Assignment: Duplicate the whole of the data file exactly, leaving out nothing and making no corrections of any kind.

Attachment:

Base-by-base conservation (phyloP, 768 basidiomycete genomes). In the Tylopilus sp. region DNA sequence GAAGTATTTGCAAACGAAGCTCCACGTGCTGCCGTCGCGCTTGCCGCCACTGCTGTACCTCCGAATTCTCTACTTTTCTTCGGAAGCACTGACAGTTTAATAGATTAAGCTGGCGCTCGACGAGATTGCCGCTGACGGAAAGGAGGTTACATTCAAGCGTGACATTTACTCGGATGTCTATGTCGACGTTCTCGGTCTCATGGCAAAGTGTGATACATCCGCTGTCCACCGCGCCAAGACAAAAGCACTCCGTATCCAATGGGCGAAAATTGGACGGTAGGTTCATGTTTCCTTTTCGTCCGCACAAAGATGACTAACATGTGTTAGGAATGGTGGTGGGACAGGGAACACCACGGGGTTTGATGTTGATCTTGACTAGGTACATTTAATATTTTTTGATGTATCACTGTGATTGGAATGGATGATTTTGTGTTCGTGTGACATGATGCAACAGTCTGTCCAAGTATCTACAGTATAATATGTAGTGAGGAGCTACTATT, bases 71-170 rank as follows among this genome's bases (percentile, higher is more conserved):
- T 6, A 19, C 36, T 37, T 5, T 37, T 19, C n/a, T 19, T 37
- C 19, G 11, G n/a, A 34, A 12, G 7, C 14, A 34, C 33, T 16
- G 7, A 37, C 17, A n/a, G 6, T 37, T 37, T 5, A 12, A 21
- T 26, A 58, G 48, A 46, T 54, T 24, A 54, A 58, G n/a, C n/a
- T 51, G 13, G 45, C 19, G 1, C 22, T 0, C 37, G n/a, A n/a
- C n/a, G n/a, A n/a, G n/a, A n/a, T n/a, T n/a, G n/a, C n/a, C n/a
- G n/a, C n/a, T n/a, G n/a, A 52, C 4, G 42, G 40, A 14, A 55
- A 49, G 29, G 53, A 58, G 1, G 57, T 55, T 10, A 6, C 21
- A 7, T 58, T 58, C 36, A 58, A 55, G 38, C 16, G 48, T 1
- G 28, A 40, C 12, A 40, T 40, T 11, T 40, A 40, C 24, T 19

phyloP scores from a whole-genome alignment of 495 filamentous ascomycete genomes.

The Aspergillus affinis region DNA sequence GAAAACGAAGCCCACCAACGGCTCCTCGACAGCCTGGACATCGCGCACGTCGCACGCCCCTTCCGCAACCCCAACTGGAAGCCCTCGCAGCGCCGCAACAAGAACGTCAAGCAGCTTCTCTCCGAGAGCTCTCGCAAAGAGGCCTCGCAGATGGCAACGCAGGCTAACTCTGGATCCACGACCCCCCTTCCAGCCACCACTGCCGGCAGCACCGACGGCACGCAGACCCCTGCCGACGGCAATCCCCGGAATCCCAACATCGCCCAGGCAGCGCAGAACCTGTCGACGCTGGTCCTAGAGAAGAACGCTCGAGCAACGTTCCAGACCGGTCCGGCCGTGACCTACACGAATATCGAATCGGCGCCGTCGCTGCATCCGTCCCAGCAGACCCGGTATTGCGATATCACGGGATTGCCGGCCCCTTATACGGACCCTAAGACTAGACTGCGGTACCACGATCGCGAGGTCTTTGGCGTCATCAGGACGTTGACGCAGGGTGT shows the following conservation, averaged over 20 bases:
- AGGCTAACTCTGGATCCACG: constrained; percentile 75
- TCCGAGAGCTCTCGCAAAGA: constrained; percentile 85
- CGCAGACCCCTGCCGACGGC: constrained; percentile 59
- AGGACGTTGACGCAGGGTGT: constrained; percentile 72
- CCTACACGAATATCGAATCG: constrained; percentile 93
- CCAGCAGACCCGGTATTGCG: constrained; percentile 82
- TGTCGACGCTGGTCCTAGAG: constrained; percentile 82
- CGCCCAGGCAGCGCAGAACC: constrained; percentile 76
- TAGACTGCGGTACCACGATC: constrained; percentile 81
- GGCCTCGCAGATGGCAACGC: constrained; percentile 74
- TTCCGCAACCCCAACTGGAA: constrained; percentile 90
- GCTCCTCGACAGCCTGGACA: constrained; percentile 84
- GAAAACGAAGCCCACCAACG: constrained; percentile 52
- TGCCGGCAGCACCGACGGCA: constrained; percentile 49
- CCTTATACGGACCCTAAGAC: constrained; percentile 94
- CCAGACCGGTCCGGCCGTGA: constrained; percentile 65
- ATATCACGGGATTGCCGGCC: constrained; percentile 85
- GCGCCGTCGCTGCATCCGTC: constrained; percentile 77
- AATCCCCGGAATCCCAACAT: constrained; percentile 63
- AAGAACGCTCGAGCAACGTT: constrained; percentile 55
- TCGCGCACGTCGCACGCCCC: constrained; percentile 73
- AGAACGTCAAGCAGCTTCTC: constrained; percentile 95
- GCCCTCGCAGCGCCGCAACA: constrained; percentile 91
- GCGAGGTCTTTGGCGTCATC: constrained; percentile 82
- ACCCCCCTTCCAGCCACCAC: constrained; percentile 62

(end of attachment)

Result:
Base-by-base conservation (phyloP, 768 basidiomycete genomes). In the Tylopilus sp. region DNA sequence GAAGTATTTGCAAACGAAGCTCCACGTGCTGCCGTCGCGCTTGCCGCCACTGCTGTACCTCCGAATTCTCTACTTTTCTTCGGAAGCACTGACAGTTTAATAGATTAAGCTGGCGCTCGACGAGATTGCCGCTGACGGAAAGGAGGTTACATTCAAGCGTGACATTTACTCGGATGTCTATGTCGACGTTCTCGGTCTCATGGCAAAGTGTGATACATCCGCTGTCCACCGCGCCAAGACAAAAGCACTCCGTATCCAATGGGCGAAAATTGGACGGTAGGTTCATGTTTCCTTTTCGTCCGCACAAAGATGACTAACATGTGTTAGGAATGGTGGTGGGACAGGGAACACCACGGGGTTTGATGTTGATCTTGACTAGGTACATTTAATATTTTTTGATGTATCACTGTGATTGGAATGGATGATTTTGTGTTCGTGTGACATGATGCAACAGTCTGTCCAAGTATCTACAGTATAATATGTAGTGAGGAGCTACTATT, bases 71-170 rank as follows among this genome's bases (percentile, higher is more conserved):
- T 6, A 19, C 36, T 37, T 5, T 37, T 19, C n/a, T 19, T 37
- C 19, G 11, G n/a, A 34, A 12, G 7, C 14, A 34, C 33, T 16
- G 7, A 37, C 17, A n/a, G 6, T 37, T 37, T 5, A 12, A 21
- T 26, A 58, G 48, A 46, T 54, T 24, A 54, A 58, G n/a, C n/a
- T 51, G 13, G 45, C 19, G 1, C 22, T 0, C 37, G n/a, A n/a
- C n/a, G n/a, A n/a, G n/a, A n/a, T n/a, T n/a, G n/a, C n/a, C n/a
- G n/a, C n/a, T n/a, G n/a, A 52, C 4, G 42, G 40, A 14, A 55
- A 49, G 29, G 53, A 58, G 1, G 57, T 55, T 10, A 6, C 21
- A 7, T 58, T 58, C 36, A 58, A 55, G 38, C 16, G 48, T 1
- G 28, A 40, C 12, A 40, T 40, T 11, T 40, A 40, C 24, T 19

phyloP scores from a whole-genome alignment of 495 filamentous ascomycete genomes.

The Aspergillus affinis region DNA sequence GAAAACGAAGCCCACCAACGGCTCCTCGACAGCCTGGACATCGCGCACGTCGCACGCCCCTTCCGCAACCCCAACTGGAAGCCCTCGCAGCGCCGCAACAAGAACGTCAAGCAGCTTCTCTCCGAGAGCTCTCGCAAAGAGGCCTCGCAGATGGCAACGCAGGCTAACTCTGGATCCACGACCCCCCTTCCAGCCACCACTGCCGGCAGCACCGACGGCACGCAGACCCCTGCCGACGGCAATCCCCGGAATCCCAACATCGCCCAGGCAGCGCAGAACCTGTCGACGCTGGTCCTAGAGAAGAACGCTCGAGCAACGTTCCAGACCGGTCCGGCCGTGACCTACACGAATATCGAATCGGCGCCGTCGCTGCATCCGTCCCAGCAGACCCGGTATTGCGATATCACGGGATTGCCGGCCCCTTATACGGACCCTAAGACTAGACTGCGGTACCACGATCGCGAGGTCTTTGGCGTCATCAGGACGTTGACGCAGGGTGT shows the following conservation, averaged over 20 bases:
- AGGCTAACTCTGGATCCACG: constrained; percentile 75
- TCCGAGAGCTCTCGCAAAGA: constrained; percentile 85
- CGCAGACCCCTGCCGACGGC: constrained; percentile 59
- AGGACGTTGACGCAGGGTGT: constrained; percentile 72
- CCTACACGAATATCGAATCG: constrained; percentile 93
- CCAGCAGACCCGGTATTGCG: constrained; percentile 82
- TGTCGACGCTGGTCCTAGAG: constrained; percentile 82
- CGCCCAGGCAGCGCAGAACC: constrained; percentile 76
- TAGACTGCGGTACCACGATC: constrained; percentile 81
- GGCCTCGCAGATGGCAACGC: constrained; percentile 74
- TTCCGCAACCCCAACTGGAA: constrained; percentile 90
- GCTCCTCGACAGCCTGGACA: constrained; percentile 84
- GAAAACGAAGCCCACCAACG: constrained; percentile 52
- TGCCGGCAGCACCGACGGCA: constrained; percentile 49
- CCTTATACGGACCCTAAGAC: constrained; percentile 94
- CCAGACCGGTCCGGCCGTGA: constrained; percentile 65
- ATATCACGGGATTGCCGGCC: constrained; percentile 85
- GCGCCGTCGCTGCATCCGTC: constrained; percentile 77
- AATCCCCGGAATCCCAACAT: constrained; percentile 63
- AAGAACGCTCGAGCAACGTT: constrained; percentile 55
- TCGCGCACGTCGCACGCCCC: constrained; percentile 73
- AGAACGTCAAGCAGCTTCTC: constrained; percentile 95
- GCCCTCGCAGCGCCGCAACA: constrained; percentile 91
- GCGAGGTCTTTGGCGTCATC: constrained; percentile 82
- ACCCCCCTTCCAGCCACCAC: constrained; percentile 62